Bye-Bye Bikini

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With all these glorious eats, a trip to the beach may have to be put on the back burner

Forget bikini season! Go ahead and get a tummy-hiding one-piece miracle suit because there’s no way you’ll want to pass up the bounty of peaches, watermelon, tomatoes and seafood offerings this month. It’s June and with the warmer (shall we say “steamy”?) weather comes a host of spectacular fruits, festivals, fantastic lunch specials and far more new restaurants than anyone could have imagined.sorbet

The early spike in temperature meant an earlier crop of stunning, ripe, tastes-like-sunshine-earth-and-sky Creole tomatoes. Already there have been wide wedges balanced on the rims of glasses to garnish bold Bloody Marys, and vegetable guru Jim Bremmer has been delivering locally grown heirloom varieties to many top restaurants, where inspired chefs concoct cold soups (gazpacho at Vega Tapas Cafe); tall stacks of thick tomato slices sandwiching crumbled blue cheese and covered in remoulade (Dickie Brennan’s Steakhouse); stuffed Creole tomatoes (Dooky Chase Restaurant); chopped and lightly tossed tomatoes with olive oil and garlic for seasonally fresh bruschetta (Leonardo’s, St. James Cheese Co. and Il Posto); or tomatoes whizzed into sorbet (La Divina Gelateria). At home, those luscious Creole tomatoes appear as simple slices sprinkled with salt or generously layered on good bread slathered with Blue Plate mayo. 

As for gatherings, June’s tomato crop signals the three-day (June 12–14) collaboration of the Great French Market Creole Tomato Festival, the Louisiana Cajun-Zydeco Festival and the Louisiana Seafood Festival in the French Quarter, from Jackson Square to the French Market. Enjoy cooking demonstrations, tastings, cookbook signings, restaurant vendors and food, food, food (and music too).

On June 21, it’s time to celebrate Father’s Day and the beginning of summer. Stereotyping though it may be, Dads (actually most men in general) love barbecuing on the grill. Some great tools, tips, tricks and tasty items are available at Cost Plus World Market (my secret source for all sorts of great stuff) and the more-upmarket William-Sonoma. I’m also a fan of hitting the big-box home-improvement stores for serious “cue” tools. And if Dad prefers for someone else to get smoke in their eyes, hit the newest entry to the BBQ scene: Tastee Bones on Franklin and Claiborne. The perfumey, smoke-laced meats, creamy red beans, mustard-sharp potato salad and delectable spicy sauce (made in-house), will rock you and your dad’s world.  

June also signals a change in restaurant menus. In keeping with the season, chefs shift gears, offering lighter fare to comport with the weathergazpacho and the available local products. Many white-tablecloth restaurants have ramped up lunch. Emeril’s now offers a “Lunch Crunch”—three courses for $19.50. Yes, $19.50 … at Emeril’s. And the food is glorious. Chef David Slater pulls out all the stops with dishes like “Fresh Bacon” (read: pork belly) braised in Abita Root Beer. Thickish slices of “bacon,” braised twice and seared to caramelize and enhance the sweetness of the root beer, are mouth-meltingly tender and succulent. They are plated atop vinegary purple cabbages and a smattering of finely diced vegetables, torn arugula and house-made cracklings. The dish is wildly evocative of Central American–style yuca con chicharrones—and perfect. There is also a pulled short-rib “melt” (homemade brioche topped with tender meat, fontina cheese and tangy house-cured pickles) and, just added to the menu, an old-school “Louie” salad of butter lettuce, seafood, hard-boiled eggs, tomato, cucumber and more with a Louie Dressing (more or less a Thousand Island–style dressing). Desserts are luscious: blueberry bread pudding with a sticky toffee sauce and homemade ice creams; a pecan pie tart; and fresh sorbets (if fig is offered, get it). The service is impeccable, the food outstanding. And did I mention the price? $19.50. And if you’re in a time crunch, they can get you fed in 30 minutes. Love it!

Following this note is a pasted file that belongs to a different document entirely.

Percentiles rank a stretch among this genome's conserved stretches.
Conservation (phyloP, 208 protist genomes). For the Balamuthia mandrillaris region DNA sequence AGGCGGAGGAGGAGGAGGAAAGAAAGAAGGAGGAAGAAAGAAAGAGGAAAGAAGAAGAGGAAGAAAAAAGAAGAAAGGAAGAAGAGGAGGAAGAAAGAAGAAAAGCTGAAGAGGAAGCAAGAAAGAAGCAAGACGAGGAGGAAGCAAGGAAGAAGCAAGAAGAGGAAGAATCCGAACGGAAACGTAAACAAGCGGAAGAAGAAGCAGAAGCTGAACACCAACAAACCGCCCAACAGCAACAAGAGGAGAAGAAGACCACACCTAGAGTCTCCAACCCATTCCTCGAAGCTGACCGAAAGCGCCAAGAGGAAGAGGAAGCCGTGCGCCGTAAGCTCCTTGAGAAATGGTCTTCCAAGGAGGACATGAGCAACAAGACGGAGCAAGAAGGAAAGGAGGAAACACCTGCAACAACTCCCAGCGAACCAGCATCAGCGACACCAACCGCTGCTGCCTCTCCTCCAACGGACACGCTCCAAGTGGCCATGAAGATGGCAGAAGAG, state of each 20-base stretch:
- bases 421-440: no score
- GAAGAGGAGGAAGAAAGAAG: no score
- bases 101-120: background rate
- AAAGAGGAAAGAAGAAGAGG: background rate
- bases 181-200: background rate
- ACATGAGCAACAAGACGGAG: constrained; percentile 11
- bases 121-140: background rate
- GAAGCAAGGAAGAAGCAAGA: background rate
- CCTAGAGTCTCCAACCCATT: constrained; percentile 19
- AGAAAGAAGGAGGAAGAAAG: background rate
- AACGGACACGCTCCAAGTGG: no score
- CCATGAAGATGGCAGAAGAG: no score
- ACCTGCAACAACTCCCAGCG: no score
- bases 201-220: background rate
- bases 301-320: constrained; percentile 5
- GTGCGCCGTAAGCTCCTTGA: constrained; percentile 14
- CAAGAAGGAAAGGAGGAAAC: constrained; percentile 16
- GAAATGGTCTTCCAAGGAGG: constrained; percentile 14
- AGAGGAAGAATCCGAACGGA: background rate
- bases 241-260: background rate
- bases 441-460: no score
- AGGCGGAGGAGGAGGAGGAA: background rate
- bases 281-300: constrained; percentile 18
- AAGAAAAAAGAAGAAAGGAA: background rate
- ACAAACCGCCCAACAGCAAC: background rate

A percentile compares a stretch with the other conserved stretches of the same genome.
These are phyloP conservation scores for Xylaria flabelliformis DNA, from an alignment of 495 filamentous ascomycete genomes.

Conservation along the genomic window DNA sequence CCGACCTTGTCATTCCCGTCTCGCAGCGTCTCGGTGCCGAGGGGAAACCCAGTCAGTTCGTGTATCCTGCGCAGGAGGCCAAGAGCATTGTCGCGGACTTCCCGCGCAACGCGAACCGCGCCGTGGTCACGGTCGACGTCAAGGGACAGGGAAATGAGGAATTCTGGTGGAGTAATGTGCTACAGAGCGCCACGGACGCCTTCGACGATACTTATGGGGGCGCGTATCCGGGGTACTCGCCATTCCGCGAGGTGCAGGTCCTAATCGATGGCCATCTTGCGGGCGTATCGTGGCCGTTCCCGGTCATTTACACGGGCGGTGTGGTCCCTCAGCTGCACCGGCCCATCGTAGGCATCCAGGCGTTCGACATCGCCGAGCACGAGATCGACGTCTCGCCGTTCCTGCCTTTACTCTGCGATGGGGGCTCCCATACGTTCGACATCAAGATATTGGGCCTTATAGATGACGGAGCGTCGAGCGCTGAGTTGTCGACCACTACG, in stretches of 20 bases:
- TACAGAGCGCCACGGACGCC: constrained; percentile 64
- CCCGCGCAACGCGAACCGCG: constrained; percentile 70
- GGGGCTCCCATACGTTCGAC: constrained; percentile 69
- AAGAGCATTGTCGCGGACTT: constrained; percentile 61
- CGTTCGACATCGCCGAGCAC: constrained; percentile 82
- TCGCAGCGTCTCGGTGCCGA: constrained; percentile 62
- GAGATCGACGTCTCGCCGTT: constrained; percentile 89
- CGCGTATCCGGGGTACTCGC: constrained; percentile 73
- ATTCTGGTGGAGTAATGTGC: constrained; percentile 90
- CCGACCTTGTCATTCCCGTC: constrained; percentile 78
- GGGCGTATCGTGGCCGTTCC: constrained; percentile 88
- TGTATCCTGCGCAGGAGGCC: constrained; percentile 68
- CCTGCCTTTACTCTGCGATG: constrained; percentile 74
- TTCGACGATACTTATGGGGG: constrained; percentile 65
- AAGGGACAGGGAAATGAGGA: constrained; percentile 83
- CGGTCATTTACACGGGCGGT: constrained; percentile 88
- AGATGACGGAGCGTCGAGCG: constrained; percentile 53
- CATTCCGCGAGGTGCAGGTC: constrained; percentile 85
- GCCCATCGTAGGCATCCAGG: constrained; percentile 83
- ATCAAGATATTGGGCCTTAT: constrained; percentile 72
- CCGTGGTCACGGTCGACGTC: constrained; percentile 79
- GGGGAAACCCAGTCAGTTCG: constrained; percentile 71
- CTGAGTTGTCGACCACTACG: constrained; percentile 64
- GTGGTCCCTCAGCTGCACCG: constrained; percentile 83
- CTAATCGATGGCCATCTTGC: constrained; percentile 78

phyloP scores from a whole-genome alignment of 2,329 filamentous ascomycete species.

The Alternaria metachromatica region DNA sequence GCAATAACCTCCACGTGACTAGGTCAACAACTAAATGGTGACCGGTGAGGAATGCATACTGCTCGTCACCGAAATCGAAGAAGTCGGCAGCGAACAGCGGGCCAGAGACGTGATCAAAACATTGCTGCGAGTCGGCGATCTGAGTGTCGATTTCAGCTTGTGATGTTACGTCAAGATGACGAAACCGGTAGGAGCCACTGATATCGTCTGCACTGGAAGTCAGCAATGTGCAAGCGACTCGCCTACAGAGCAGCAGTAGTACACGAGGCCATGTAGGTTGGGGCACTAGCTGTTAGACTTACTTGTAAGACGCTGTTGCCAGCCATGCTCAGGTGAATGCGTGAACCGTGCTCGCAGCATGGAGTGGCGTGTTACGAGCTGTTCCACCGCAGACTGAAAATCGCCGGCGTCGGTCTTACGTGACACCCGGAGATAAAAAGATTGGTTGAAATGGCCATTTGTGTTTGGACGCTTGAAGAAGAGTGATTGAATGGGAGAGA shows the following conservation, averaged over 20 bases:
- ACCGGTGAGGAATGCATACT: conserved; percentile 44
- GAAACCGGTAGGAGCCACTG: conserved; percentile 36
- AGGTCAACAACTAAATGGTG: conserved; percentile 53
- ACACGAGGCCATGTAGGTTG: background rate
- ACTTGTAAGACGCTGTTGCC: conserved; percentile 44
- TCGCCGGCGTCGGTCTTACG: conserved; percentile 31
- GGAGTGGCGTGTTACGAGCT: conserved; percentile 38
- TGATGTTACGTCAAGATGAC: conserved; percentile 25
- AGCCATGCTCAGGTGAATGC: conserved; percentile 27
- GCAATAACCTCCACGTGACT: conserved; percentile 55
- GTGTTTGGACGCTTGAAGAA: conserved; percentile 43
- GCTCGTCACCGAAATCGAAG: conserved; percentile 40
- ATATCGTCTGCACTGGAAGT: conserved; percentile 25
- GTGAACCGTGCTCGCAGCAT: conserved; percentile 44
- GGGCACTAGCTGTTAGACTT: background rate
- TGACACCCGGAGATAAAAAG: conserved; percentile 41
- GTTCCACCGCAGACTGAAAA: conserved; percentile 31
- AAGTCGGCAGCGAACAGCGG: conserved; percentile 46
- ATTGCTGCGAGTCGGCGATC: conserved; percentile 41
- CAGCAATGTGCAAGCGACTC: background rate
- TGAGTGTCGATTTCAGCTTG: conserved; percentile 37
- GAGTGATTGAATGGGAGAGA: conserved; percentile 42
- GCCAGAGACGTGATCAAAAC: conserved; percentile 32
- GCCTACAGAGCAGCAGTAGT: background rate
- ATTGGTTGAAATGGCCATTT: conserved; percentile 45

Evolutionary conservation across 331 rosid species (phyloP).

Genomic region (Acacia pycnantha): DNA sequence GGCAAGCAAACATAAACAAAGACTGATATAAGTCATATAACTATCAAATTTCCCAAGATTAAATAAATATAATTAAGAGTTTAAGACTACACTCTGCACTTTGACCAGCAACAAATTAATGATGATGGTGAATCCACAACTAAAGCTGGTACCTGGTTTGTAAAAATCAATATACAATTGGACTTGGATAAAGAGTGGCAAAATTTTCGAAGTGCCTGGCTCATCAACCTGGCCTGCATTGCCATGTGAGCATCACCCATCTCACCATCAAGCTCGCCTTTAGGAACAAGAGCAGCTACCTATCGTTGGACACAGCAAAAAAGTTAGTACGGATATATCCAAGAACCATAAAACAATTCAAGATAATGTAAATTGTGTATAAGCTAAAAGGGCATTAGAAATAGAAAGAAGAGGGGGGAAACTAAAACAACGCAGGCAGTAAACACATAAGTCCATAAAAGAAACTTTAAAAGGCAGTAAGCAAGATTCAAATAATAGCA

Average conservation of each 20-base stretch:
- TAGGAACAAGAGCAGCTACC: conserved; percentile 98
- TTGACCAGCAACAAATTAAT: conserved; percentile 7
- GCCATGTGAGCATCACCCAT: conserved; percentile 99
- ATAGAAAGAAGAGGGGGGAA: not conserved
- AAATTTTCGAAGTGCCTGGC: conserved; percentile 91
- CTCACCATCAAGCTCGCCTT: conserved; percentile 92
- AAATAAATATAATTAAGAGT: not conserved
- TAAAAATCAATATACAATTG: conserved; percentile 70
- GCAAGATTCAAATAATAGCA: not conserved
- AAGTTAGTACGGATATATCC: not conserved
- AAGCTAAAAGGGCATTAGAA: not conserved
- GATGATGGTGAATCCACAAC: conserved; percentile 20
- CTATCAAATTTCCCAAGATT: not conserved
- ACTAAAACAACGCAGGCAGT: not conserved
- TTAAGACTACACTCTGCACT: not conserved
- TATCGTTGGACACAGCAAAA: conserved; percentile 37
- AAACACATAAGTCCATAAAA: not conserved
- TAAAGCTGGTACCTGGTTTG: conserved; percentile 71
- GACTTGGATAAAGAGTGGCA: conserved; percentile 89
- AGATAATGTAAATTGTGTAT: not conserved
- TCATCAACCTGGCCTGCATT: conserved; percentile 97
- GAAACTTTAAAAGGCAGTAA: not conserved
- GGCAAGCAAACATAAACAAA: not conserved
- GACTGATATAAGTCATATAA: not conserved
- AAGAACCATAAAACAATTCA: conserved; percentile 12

Over in Lakeview, the scene on Harrison Avenue has kicked into high gear at long last. We’re so happy to see this renaissance. What had been a barren strip is now a teeming corridor of delicious eats. Three new restaurants add to the scene: Tastee and McKenzie’s (901 Harrison Ave.), for a return of favorites like buttermilk drops, blackout cake and turtles; Creole Creamery, for genius ice creams, sodas and sundaes; and Madrid (300 Harrison Ave., 482-2757), for the excellently rendered Spanish dishes.

Toward the end of June, some of the most juicy and hunger-inducing festivals of the year will be upon us: Le Festival de Viande Boucanee (JuneBarbeue Ribs 26 and 27; www.smokedmeatfestival.com), in Ville Platte, celebrates smoked meats with food booths, music, cooking demos and competitions; the Watermelon Festival (June 26–28; www.beauparish.org), in DeRidder, pays homage to one of our favorite summer fruits; and Ruston’s Louisiana Peach Festival (June 26–28; www.louisianapeachfestival.com) is a tribute to our gorgeous, intensely flavored native Louisiana peaches, of which there are only a couple commercial growers left.

Finally, let’s give a shout-out to fellow food enthusiast Tom Fitzmorris, who has been keeping a tally of restaurant openings (and closings) over the last four years. Tom recently announced that Metro New Orleans has now reached the 1,000-plus mark for open restaurants—that’s 200 more than were open pre-Katrina. Thanks, Tom, for doing the dirty work of keeping not just a running count but putting together www.nomenu.com, with its comprehensive listings of restaurant addresses, telephone numbers and Web site information. Kudos!